Margaret Sanger, "Birth Control in India," 07 May 1936.

Source: " American Eugenics, eds. Eduard C. Lindeman, Arthur E. Morgan, and American Eugenics Society (New York, 1936), pp. 34-38Library of Congress Microfilm 141:585."

Sanger gave this speech on May 7, 1936 at the annual meeting of the American Eugenics Society at the Delmonico Hotel in New York City.For additional versions, see Library of Congress Microfilm 128:502 and 41:560B


BIRTH CONTROL IN INDIA

MARGARET SANGER

President of the National Committee on Federal Legislation for Birth Control

Washington, D.C.

The American Eugenics Society has asked me to speak to you today on my experiences in India. I was invited to come to India to address the All India Women’s Conference, and it was my hope that by appearing before this group, which represents ten million women, and by securing the passage of a resolution in support of birth control, I might give impetus to the birth control movement in that country. I was in India a scant ten weeks, but the ground covered and the results obtained exceeded my wildest dreams.

I arrived in Bombay in early December, a month before the All India Women’s Conference, and was immediately caught up in a whirl of meetings and lectures. Interest in birth control in India is tremendous, and it was a new experience to speak in a country without legal restrictions and with practically no religious opposition.

A few figures as to the need of birth control in India and some summary of what has already been done, will interest you. Population is one of India’s greatest problems. The census of India taken in 1931 showed a population increase of 34 millions in ten years. Colonel Russell, the Commissioner for Public Health in India, in his last report, 1933, states that since 1931 there has been an increase of nearly 20 millions, and that the population is now not less than 370 million. He estimates that by 1941, when the next census is taken, the population will considerably exceed 400 million, and says: "The problem of numbers is a question which will shortly force itself upon the attention of every man and woman in this country. It is to be hoped that it will received adequate notice before disaster befalls."

The infant mortality and child mortality rates in India are tragically high. Each year 1,750,000 infants die in their first year, and 50 per cent of the children die before reaching the age of five. It is estimated that maternal mortality accounts for 200,000 deaths a year.

In any summary of birth control work in India, mention must first be made of the activities of Dr. A. P. Pillay of Bombay. Dr. Pillay, as you doubtless know, founded the Journal of Marriage Hygiene, and organized the Society for the Study and Promotion of Family Hygiene. The Journal is considered the foremost international publication on the subject at present, and is building up a fine circulation. Despite this, some issues have encountered difficulty in passing the customs and in entering the United States. Dr. Pillay’s center in Bombay is the outstanding place in India where information on birth control may be obtained.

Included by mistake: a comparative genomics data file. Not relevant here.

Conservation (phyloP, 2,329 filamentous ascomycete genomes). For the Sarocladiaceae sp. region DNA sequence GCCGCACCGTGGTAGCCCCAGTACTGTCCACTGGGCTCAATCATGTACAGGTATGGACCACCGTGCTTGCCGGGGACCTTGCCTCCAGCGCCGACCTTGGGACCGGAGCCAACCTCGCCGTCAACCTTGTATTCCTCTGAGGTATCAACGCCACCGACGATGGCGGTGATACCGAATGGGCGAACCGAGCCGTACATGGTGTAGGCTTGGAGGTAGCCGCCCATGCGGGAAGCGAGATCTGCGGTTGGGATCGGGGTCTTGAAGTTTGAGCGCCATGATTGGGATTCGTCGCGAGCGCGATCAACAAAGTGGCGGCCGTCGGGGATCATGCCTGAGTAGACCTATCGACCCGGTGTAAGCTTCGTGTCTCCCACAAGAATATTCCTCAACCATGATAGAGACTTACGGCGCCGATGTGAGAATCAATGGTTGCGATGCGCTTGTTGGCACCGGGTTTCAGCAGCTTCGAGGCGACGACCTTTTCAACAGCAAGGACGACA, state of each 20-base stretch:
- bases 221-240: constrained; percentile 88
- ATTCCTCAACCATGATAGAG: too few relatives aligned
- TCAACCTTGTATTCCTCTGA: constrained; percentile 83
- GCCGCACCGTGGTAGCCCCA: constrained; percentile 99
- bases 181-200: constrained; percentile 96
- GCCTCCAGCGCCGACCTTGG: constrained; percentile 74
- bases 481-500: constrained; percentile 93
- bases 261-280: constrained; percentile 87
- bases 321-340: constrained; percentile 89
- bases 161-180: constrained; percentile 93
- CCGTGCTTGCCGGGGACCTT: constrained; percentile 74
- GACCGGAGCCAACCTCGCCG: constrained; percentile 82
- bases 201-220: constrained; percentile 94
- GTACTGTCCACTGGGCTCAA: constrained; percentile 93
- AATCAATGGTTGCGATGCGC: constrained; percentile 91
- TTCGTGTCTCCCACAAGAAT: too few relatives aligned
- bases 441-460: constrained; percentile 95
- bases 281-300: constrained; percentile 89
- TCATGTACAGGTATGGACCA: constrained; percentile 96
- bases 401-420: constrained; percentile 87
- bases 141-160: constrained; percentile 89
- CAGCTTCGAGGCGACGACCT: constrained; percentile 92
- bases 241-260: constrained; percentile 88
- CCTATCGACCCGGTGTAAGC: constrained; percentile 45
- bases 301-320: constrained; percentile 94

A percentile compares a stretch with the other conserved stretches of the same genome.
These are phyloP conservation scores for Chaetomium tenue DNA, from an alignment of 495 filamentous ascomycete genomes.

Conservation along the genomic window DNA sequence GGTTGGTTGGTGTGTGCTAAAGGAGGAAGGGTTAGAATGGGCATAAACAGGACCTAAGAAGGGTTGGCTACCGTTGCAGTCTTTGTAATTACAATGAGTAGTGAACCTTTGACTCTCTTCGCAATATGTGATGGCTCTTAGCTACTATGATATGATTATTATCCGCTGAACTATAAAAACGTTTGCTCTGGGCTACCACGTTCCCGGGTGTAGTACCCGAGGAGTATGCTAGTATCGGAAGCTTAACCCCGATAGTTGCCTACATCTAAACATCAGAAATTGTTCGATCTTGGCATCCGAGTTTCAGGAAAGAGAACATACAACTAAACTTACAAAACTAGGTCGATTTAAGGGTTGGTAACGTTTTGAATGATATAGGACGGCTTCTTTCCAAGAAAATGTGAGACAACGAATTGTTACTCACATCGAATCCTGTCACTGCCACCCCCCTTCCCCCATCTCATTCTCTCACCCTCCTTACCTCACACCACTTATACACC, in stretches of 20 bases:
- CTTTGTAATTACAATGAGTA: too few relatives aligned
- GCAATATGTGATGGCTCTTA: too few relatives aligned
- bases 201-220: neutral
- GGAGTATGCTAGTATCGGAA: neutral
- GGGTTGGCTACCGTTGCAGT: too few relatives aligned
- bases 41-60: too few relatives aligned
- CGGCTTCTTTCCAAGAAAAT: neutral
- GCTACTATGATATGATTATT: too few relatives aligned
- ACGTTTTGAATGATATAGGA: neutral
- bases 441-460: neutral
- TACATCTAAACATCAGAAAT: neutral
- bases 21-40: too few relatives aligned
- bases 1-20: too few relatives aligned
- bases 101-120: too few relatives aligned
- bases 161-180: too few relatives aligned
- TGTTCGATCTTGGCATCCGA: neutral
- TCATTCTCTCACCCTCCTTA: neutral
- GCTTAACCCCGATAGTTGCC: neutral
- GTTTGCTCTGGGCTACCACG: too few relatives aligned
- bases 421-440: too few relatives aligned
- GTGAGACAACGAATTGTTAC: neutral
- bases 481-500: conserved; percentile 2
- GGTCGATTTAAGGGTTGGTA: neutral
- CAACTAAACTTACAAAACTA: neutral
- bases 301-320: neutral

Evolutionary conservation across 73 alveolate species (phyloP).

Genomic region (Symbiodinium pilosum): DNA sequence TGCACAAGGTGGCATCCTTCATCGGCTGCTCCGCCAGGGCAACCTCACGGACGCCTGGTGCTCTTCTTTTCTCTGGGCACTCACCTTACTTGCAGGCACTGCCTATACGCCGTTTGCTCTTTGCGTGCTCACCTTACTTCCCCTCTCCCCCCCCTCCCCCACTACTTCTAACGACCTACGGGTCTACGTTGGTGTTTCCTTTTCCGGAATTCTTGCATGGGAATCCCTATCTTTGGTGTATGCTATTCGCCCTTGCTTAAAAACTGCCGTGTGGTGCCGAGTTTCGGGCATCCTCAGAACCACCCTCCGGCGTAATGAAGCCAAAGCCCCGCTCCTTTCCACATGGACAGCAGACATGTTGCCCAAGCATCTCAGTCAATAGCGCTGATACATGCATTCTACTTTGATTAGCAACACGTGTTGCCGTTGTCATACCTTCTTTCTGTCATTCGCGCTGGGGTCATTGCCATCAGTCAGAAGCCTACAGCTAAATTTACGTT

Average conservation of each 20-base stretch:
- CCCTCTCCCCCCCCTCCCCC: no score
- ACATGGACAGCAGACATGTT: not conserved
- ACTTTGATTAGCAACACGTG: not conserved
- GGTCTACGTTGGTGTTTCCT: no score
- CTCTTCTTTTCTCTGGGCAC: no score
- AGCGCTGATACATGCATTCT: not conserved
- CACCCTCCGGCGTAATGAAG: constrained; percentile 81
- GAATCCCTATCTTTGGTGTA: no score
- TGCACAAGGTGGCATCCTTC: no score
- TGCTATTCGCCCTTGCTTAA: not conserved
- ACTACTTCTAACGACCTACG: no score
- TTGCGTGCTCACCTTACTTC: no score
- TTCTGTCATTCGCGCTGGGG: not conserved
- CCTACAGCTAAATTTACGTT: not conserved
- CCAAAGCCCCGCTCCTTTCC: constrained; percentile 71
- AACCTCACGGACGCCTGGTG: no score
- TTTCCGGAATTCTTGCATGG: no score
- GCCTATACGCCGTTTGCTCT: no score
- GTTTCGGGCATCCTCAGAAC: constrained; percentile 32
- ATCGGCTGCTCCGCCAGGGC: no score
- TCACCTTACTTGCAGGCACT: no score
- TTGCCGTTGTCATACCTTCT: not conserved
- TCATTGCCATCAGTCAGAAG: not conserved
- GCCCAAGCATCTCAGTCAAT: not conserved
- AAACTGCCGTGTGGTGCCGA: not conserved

In Madras, the Neo-Malthusian League, founded by Sir Vepa Ramesam in 1928, carried on educational birth control work. This League has on its Board many distinguished people, including two Maharajas, a high court judge, an editor, the principal of the National Academy in Triplicane, and several prominent attorneys. The League issues a sixteen-page magazine and will doubtless form the nucleus of a large network of centers covering the South of India. At Calicut, on the south-west coast, a Birth Control Information Centre has been established. Besides these major organizations, there are clinics in Calcutta, Poona, Mysore City, and Bangalore, which are developing slowly but with great promise for the future.

Immediately upon my arrival in India, I addressed a large public meeting under the auspices of Dr. Pillay’s organization, and spoke before a specially convened meeting of the Corporation of Bombay with the Mayor in the Chair. I also showed the technical films I had with me to a meeting of 500 doctors, and gave a radio address which was widely broadcast from the Bombay Station on "What Birth Control Can Do For India."

The two films on "The Biology of Conception" helped materially in explaining the practical side of contraception. One covered the chemical aspects of contraception and the other the mechanical aspects. These films were made under the direction of Dr. Abraham Stone and the supervision of Dr. Robert Chambers of New York University, and the photography was done by Nicholas Grand and his brother.